Relatives of supporters of Mohamed Morsi cry outside the court in Minya, after it ordered the execution of 529 Morsi supporters. Photo: Getty
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Saeed Youssef, the Butcher of Minya

In just four weeks the Egyptian judge has sentenced to death 720 alleged supporters of the banned Muslim Brotherhood in two mass verdicts.

Saeed Youssef, nicknamed “the Butcher”, has broken world records: in just four weeks this judge has sent 720 people to their deaths in two separate mass verdicts passed in his courtroom in Minya, Upper Egypt. Most recently, on 28 April, he sentenced 683 to death for allegedly killing a policeman in rioting after the July 2013 overthrow of President Mohammed Morsi.

During the eight-minute court sessions he refused to view evidence or listen to witnesses. Instead, bewildered defence lawyers told me, he ordered the security forces to point their guns at the legal team. Some were even forbidden entry to the hearings. “I have yet to make it into the courtroom,” one of the defendants’ lawyers, Ali Mabrouk told me.

More than 16,000 people have been arrested since the  July coup and many of those have been put to trial. Every week hundreds are sentenced, but Youssef is by far the harshest judge.

“The Butcher” gained notoriety when he led Beni Suef Criminal Court, a hundred kilometres south of Cairo, flanked by two assistant judges dubbed “Cut Throat” and “Mr X”. From there in 2013, he acquitted the Beni Suef police chief and ten of his officers of killing protesters during the 2011 uprising that overthrew Hosni Mubarak. There was only one hearing, and neither the prosecution nor the defence team was allowed to present its case, as Mohamed El-Zanaty, a lawyer who has worked in Youssef’s courtrooms, told me. The judge simply wanted the policemen freed.

“For two years, he has been giving the most extreme verdicts we have ever heard of,” El-Zanaty said. He described how Youssef once sentenced a man to 40 years in jail for possessing a gun.

Thanks to this reputation for harsh sentencing, Youssef was promoted to become one of the nine regional “judicial terrorist district” courts, responsible for dealing with attacks on the state.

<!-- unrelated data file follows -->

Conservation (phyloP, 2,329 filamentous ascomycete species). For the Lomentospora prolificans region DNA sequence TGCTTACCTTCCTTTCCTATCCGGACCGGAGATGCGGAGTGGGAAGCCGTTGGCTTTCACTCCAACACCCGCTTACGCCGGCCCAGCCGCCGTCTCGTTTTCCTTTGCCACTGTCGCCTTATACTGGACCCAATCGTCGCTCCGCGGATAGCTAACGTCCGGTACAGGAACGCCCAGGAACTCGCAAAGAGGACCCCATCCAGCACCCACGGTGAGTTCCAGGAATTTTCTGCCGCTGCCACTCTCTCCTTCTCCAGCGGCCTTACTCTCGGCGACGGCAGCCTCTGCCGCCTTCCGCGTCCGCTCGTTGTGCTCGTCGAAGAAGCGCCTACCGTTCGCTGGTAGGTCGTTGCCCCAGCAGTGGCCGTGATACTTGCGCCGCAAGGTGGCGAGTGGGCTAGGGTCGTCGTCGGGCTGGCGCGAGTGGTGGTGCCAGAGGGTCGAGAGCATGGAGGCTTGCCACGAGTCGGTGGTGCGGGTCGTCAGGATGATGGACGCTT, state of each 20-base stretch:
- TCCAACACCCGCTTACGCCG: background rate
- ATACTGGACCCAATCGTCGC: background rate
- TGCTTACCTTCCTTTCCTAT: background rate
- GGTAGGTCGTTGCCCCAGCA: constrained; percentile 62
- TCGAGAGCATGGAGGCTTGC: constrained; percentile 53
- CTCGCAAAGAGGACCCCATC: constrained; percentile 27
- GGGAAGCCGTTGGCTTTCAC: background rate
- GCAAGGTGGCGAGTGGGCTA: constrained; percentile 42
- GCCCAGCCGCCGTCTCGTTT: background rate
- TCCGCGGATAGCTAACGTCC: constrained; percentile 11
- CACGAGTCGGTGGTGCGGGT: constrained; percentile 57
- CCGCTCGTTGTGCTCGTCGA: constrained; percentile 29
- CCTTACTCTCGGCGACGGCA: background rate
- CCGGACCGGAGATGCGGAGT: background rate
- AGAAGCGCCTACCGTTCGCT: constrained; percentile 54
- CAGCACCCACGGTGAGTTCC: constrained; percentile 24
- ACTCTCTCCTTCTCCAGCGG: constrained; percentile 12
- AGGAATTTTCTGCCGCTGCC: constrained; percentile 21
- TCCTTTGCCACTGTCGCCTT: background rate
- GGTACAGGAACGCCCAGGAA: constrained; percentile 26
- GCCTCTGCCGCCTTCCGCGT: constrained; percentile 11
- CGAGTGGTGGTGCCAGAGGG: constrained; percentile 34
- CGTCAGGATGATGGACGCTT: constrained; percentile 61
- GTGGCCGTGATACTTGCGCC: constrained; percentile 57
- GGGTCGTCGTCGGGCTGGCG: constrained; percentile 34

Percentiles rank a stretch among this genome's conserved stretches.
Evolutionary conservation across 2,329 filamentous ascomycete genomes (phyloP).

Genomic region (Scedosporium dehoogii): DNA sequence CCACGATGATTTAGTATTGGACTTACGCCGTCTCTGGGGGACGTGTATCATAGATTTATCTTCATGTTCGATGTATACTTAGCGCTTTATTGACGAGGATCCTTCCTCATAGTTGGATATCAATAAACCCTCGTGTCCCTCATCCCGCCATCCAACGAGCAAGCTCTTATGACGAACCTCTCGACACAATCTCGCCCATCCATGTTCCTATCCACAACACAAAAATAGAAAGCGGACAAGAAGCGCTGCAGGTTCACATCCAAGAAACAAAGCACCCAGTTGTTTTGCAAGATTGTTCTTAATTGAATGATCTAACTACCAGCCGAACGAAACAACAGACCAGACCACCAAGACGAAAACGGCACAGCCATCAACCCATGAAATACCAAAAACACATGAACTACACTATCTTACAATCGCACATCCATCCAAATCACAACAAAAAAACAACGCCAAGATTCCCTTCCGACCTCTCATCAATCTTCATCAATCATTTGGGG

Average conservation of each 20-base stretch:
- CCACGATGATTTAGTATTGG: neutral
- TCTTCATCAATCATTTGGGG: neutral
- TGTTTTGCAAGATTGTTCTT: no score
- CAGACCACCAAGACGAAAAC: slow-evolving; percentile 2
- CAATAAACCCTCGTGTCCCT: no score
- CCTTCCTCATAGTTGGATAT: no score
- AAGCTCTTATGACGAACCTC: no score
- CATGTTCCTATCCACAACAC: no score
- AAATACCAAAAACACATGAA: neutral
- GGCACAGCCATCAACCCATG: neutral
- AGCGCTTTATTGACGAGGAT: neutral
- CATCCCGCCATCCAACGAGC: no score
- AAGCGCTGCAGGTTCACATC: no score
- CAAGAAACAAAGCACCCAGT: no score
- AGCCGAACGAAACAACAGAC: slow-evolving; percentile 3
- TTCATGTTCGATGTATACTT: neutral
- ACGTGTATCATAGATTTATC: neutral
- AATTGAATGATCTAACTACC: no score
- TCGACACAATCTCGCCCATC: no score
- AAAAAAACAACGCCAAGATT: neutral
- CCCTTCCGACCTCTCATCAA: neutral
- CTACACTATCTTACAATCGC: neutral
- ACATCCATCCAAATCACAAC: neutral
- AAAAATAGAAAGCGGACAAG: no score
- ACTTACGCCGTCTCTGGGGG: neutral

No one knows if Egypt’s military-installed authorities will carry out the death sentences: in the past three years only one person has been executed in the country. Nevertheless, the latest signs are not promising. In response to international outcry at the death verdicts, Justice Minister Neir Osman stood by the judge and claimed the Egyptian state was being “attacked by people from inside and outside”.

Meanwhile, the cabinet is drafting counterterrorism legislation that may soon help the Butcher in his quest to hang hundreds.

The package of laws will lead to many more death penalty verdicts because its definition of terrorism is so broad that it includes actions which obstruct the work of public officials or institutions, that harm national unity, or that are perceived as “intimidation”, says Joe Stork, deputy director of Human Rights Watch’s Middle East and North Africa office. Both Islamist and secular protest groups are fearful.

The politicisation of Egypt’s judiciary is alarming. No one knows if such judges are receiving orders directly from the state or acting on their own. They have clearly positioned themselves on the front line of the government’s mission to stamp out dissent. Yet judges are the guardians of democracy: on 26-27 May they will man polling stations and guard the ballot boxes for the presidential election, a vote that the ex-army chief Abdel Fattah el-Sisi, who led last year’s coup, is expected to win.